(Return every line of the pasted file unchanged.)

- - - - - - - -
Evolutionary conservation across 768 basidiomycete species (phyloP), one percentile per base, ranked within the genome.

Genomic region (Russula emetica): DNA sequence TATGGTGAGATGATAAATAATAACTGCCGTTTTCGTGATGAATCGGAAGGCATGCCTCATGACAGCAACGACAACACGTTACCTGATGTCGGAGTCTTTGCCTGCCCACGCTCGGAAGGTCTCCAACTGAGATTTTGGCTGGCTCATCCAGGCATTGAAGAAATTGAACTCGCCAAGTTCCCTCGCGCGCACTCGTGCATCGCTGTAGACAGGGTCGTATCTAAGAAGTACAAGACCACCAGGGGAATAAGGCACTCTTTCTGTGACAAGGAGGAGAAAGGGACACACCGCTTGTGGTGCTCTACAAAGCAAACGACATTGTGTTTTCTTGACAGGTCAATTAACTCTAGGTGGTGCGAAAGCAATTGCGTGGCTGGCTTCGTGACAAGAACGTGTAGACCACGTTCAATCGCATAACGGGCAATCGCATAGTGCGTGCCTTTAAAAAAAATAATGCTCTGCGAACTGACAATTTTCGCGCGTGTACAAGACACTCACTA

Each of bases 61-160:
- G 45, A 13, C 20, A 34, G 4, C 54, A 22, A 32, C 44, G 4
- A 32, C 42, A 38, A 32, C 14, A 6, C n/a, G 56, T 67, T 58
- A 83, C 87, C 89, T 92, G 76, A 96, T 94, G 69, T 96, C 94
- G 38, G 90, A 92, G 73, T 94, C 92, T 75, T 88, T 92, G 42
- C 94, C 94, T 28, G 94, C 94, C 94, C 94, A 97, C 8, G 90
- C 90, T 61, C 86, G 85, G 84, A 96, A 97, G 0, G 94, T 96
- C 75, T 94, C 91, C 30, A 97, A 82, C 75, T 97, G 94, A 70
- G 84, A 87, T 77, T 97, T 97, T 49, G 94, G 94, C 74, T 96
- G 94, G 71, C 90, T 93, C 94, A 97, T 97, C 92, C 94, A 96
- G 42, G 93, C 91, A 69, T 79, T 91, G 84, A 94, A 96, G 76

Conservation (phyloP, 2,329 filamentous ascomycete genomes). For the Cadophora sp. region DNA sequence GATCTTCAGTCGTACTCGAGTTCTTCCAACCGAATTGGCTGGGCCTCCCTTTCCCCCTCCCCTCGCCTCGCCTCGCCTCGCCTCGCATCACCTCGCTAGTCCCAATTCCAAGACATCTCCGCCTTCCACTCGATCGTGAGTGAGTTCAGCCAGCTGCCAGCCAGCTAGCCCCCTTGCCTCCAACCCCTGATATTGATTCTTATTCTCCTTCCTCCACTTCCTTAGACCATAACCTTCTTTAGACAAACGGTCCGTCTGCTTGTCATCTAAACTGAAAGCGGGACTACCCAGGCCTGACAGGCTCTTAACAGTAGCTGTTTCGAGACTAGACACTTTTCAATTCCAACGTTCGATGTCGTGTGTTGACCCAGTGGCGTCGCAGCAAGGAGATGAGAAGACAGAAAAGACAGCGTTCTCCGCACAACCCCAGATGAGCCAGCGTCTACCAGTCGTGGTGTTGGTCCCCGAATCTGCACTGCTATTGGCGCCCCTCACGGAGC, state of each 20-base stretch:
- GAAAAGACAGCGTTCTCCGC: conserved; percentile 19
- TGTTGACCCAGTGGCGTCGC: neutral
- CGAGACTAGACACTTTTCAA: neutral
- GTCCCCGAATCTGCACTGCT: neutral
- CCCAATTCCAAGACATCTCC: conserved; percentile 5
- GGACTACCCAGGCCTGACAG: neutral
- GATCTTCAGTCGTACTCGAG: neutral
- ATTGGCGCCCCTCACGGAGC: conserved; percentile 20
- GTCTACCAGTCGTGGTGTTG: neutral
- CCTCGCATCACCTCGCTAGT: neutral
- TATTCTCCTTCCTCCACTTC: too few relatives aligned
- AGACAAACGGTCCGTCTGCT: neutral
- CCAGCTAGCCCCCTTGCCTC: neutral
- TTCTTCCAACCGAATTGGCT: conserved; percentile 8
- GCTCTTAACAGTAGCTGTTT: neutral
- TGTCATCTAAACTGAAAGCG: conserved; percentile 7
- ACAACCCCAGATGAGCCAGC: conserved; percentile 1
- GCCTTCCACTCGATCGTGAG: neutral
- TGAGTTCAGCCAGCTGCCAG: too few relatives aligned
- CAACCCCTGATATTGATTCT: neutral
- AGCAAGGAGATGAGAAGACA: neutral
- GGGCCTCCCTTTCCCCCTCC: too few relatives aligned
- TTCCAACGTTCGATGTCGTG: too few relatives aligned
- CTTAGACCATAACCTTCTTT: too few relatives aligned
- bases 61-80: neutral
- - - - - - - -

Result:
Evolutionary conservation across 768 basidiomycete species (phyloP), one percentile per base, ranked within the genome.

Genomic region (Russula emetica): DNA sequence TATGGTGAGATGATAAATAATAACTGCCGTTTTCGTGATGAATCGGAAGGCATGCCTCATGACAGCAACGACAACACGTTACCTGATGTCGGAGTCTTTGCCTGCCCACGCTCGGAAGGTCTCCAACTGAGATTTTGGCTGGCTCATCCAGGCATTGAAGAAATTGAACTCGCCAAGTTCCCTCGCGCGCACTCGTGCATCGCTGTAGACAGGGTCGTATCTAAGAAGTACAAGACCACCAGGGGAATAAGGCACTCTTTCTGTGACAAGGAGGAGAAAGGGACACACCGCTTGTGGTGCTCTACAAAGCAAACGACATTGTGTTTTCTTGACAGGTCAATTAACTCTAGGTGGTGCGAAAGCAATTGCGTGGCTGGCTTCGTGACAAGAACGTGTAGACCACGTTCAATCGCATAACGGGCAATCGCATAGTGCGTGCCTTTAAAAAAAATAATGCTCTGCGAACTGACAATTTTCGCGCGTGTACAAGACACTCACTA

Each of bases 61-160:
- G 45, A 13, C 20, A 34, G 4, C 54, A 22, A 32, C 44, G 4
- A 32, C 42, A 38, A 32, C 14, A 6, C n/a, G 56, T 67, T 58
- A 83, C 87, C 89, T 92, G 76, A 96, T 94, G 69, T 96, C 94
- G 38, G 90, A 92, G 73, T 94, C 92, T 75, T 88, T 92, G 42
- C 94, C 94, T 28, G 94, C 94, C 94, C 94, A 97, C 8, G 90
- C 90, T 61, C 86, G 85, G 84, A 96, A 97, G 0, G 94, T 96
- C 75, T 94, C 91, C 30, A 97, A 82, C 75, T 97, G 94, A 70
- G 84, A 87, T 77, T 97, T 97, T 49, G 94, G 94, C 74, T 96
- G 94, G 71, C 90, T 93, C 94, A 97, T 97, C 92, C 94, A 96
- G 42, G 93, C 91, A 69, T 79, T 91, G 84, A 94, A 96, G 76

Conservation (phyloP, 2,329 filamentous ascomycete genomes). For the Cadophora sp. region DNA sequence GATCTTCAGTCGTACTCGAGTTCTTCCAACCGAATTGGCTGGGCCTCCCTTTCCCCCTCCCCTCGCCTCGCCTCGCCTCGCCTCGCATCACCTCGCTAGTCCCAATTCCAAGACATCTCCGCCTTCCACTCGATCGTGAGTGAGTTCAGCCAGCTGCCAGCCAGCTAGCCCCCTTGCCTCCAACCCCTGATATTGATTCTTATTCTCCTTCCTCCACTTCCTTAGACCATAACCTTCTTTAGACAAACGGTCCGTCTGCTTGTCATCTAAACTGAAAGCGGGACTACCCAGGCCTGACAGGCTCTTAACAGTAGCTGTTTCGAGACTAGACACTTTTCAATTCCAACGTTCGATGTCGTGTGTTGACCCAGTGGCGTCGCAGCAAGGAGATGAGAAGACAGAAAAGACAGCGTTCTCCGCACAACCCCAGATGAGCCAGCGTCTACCAGTCGTGGTGTTGGTCCCCGAATCTGCACTGCTATTGGCGCCCCTCACGGAGC, state of each 20-base stretch:
- GAAAAGACAGCGTTCTCCGC: conserved; percentile 19
- TGTTGACCCAGTGGCGTCGC: neutral
- CGAGACTAGACACTTTTCAA: neutral
- GTCCCCGAATCTGCACTGCT: neutral
- CCCAATTCCAAGACATCTCC: conserved; percentile 5
- GGACTACCCAGGCCTGACAG: neutral
- GATCTTCAGTCGTACTCGAG: neutral
- ATTGGCGCCCCTCACGGAGC: conserved; percentile 20
- GTCTACCAGTCGTGGTGTTG: neutral
- CCTCGCATCACCTCGCTAGT: neutral
- TATTCTCCTTCCTCCACTTC: too few relatives aligned
- AGACAAACGGTCCGTCTGCT: neutral
- CCAGCTAGCCCCCTTGCCTC: neutral
- TTCTTCCAACCGAATTGGCT: conserved; percentile 8
- GCTCTTAACAGTAGCTGTTT: neutral
- TGTCATCTAAACTGAAAGCG: conserved; percentile 7
- ACAACCCCAGATGAGCCAGC: conserved; percentile 1
- GCCTTCCACTCGATCGTGAG: neutral
- TGAGTTCAGCCAGCTGCCAG: too few relatives aligned
- CAACCCCTGATATTGATTCT: neutral
- AGCAAGGAGATGAGAAGACA: neutral
- GGGCCTCCCTTTCCCCCTCC: too few relatives aligned
- TTCCAACGTTCGATGTCGTG: too few relatives aligned
- CTTAGACCATAACCTTCTTT: too few relatives aligned
- bases 61-80: neutral